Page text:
Eric Voegelin: He does not make a distinction between political theory and political science –to him political theory would mean a critical reflection on politics, without which there can be no political science. Voegelin is strongly of the view that we never had the materials available and the intellectual climate suitable for great advances in theoretical analysis, as now. Voegelin is against system building in modern philosophy and believes that the system-constructors are ignorant of the basic experience of existence.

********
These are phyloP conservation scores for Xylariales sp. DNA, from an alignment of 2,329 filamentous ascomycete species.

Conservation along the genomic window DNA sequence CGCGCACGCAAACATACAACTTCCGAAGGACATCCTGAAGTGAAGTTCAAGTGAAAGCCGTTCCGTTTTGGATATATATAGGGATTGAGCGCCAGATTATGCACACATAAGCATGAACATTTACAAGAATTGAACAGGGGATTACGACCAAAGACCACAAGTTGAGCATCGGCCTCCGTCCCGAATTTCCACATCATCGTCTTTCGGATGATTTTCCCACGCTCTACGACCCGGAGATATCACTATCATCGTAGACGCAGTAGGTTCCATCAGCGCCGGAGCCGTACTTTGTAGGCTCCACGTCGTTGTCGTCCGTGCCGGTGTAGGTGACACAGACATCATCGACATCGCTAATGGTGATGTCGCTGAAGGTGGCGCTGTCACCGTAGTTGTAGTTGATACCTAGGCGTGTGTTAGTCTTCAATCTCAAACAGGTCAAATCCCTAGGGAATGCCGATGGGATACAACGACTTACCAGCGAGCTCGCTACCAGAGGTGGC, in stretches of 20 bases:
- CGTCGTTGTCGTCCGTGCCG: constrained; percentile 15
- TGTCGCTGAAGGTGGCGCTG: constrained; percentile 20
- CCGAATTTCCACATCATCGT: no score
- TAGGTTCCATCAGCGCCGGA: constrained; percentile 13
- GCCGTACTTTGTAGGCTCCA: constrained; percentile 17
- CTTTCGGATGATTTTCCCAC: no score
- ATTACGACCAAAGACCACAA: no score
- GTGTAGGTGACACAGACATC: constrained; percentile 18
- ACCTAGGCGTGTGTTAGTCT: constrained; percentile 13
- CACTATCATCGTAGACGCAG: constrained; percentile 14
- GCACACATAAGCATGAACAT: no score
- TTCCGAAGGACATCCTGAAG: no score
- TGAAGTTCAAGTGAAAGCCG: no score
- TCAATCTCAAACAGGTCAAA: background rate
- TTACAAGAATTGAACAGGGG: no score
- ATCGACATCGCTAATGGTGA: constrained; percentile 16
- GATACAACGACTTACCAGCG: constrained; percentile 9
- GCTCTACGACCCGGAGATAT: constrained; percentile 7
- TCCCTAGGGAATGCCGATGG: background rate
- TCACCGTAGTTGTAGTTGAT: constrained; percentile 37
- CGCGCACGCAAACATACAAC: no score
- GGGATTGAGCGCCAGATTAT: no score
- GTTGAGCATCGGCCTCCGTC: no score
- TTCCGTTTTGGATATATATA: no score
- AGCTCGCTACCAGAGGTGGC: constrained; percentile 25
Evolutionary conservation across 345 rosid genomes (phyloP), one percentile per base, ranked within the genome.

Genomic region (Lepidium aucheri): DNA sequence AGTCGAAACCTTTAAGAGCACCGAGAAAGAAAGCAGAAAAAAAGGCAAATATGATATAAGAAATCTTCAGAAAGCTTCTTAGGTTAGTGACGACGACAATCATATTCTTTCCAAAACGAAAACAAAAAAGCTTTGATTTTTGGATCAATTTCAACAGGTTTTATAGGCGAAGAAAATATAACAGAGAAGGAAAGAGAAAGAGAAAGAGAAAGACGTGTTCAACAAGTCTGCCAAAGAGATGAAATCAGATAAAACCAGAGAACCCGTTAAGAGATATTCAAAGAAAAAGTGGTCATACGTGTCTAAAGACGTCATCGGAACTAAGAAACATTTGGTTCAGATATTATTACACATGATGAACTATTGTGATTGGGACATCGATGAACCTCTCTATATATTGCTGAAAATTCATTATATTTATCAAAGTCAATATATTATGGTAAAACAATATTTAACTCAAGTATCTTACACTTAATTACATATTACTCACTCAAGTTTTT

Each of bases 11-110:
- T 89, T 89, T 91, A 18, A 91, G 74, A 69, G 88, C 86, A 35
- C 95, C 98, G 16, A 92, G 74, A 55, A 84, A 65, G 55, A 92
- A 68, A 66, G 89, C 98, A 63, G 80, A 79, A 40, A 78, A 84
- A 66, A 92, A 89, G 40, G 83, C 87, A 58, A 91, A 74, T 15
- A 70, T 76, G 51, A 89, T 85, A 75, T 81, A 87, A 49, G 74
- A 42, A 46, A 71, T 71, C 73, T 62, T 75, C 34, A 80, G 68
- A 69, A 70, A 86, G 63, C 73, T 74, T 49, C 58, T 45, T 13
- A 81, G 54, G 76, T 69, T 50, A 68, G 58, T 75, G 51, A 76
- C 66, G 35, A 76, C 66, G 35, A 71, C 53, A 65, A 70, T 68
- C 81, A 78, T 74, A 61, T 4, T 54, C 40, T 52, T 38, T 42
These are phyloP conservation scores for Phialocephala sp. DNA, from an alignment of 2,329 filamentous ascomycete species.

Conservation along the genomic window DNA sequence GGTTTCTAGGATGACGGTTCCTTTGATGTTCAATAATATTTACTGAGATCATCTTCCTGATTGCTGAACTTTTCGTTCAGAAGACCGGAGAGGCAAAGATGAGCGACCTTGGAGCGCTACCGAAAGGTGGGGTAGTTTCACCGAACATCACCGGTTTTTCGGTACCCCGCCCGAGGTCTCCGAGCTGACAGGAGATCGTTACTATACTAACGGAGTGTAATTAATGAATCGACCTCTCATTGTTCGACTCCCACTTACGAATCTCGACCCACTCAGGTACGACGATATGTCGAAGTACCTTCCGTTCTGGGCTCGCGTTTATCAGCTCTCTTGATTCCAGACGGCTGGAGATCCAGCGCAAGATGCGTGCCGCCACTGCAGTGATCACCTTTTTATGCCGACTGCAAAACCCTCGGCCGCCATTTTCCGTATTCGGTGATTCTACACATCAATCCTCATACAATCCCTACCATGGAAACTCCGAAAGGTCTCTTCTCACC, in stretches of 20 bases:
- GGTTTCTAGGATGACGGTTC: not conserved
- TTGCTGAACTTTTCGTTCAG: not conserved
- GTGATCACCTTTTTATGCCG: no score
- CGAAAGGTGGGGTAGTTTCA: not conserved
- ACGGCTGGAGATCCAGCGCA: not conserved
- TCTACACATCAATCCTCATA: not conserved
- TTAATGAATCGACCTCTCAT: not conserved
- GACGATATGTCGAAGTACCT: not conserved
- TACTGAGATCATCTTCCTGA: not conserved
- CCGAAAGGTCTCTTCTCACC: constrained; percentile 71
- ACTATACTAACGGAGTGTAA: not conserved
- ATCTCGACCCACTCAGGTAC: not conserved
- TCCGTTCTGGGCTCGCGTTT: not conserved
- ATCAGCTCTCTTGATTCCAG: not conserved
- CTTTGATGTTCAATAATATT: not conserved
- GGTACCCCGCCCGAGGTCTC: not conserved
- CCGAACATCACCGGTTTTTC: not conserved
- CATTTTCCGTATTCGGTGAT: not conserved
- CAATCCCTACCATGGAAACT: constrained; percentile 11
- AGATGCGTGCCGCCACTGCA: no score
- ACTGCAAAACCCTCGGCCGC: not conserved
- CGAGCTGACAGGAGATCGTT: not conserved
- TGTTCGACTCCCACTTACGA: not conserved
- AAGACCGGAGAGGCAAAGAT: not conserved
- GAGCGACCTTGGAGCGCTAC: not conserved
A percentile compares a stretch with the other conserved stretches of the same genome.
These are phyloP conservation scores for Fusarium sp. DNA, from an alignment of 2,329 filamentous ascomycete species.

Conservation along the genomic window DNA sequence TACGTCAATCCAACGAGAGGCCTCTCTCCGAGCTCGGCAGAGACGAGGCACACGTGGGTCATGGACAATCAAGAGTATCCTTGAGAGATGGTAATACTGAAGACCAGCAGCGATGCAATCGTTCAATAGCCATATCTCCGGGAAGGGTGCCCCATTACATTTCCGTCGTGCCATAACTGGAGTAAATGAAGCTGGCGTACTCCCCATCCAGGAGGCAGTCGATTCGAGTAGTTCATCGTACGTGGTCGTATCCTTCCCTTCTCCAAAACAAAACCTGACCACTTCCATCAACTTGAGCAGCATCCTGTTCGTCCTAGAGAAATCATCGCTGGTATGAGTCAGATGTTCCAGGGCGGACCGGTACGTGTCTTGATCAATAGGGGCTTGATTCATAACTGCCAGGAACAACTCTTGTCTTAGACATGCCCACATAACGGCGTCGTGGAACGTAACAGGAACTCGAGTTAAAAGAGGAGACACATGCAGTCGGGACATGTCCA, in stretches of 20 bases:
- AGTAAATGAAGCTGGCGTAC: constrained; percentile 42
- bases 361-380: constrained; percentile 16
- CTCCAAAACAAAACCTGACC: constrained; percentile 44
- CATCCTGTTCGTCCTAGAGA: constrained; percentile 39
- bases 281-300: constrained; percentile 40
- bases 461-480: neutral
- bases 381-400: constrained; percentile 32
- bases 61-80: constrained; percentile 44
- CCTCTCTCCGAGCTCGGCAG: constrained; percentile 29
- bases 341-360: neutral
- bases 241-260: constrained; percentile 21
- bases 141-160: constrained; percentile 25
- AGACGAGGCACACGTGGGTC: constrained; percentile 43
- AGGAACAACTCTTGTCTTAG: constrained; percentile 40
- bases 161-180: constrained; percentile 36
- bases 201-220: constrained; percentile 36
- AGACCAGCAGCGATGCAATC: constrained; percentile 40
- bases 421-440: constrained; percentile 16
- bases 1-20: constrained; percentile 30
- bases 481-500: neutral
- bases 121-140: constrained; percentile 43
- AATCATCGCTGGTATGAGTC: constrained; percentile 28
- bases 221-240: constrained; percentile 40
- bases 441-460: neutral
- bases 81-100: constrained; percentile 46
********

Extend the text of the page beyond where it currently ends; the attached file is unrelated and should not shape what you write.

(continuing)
Christian Bay: He agreed with David Easton’s definition of politics as consisting of “all the processes by which public values are promoted and distributed by means of power and authority”, but objected to a virtual absence in such a definition of any reference to the relatedness of politics to human needs and problems. The mass of behavioural research in political science today, he writes, “deals with voting and with opinions and attitudes on social, political and economic issues.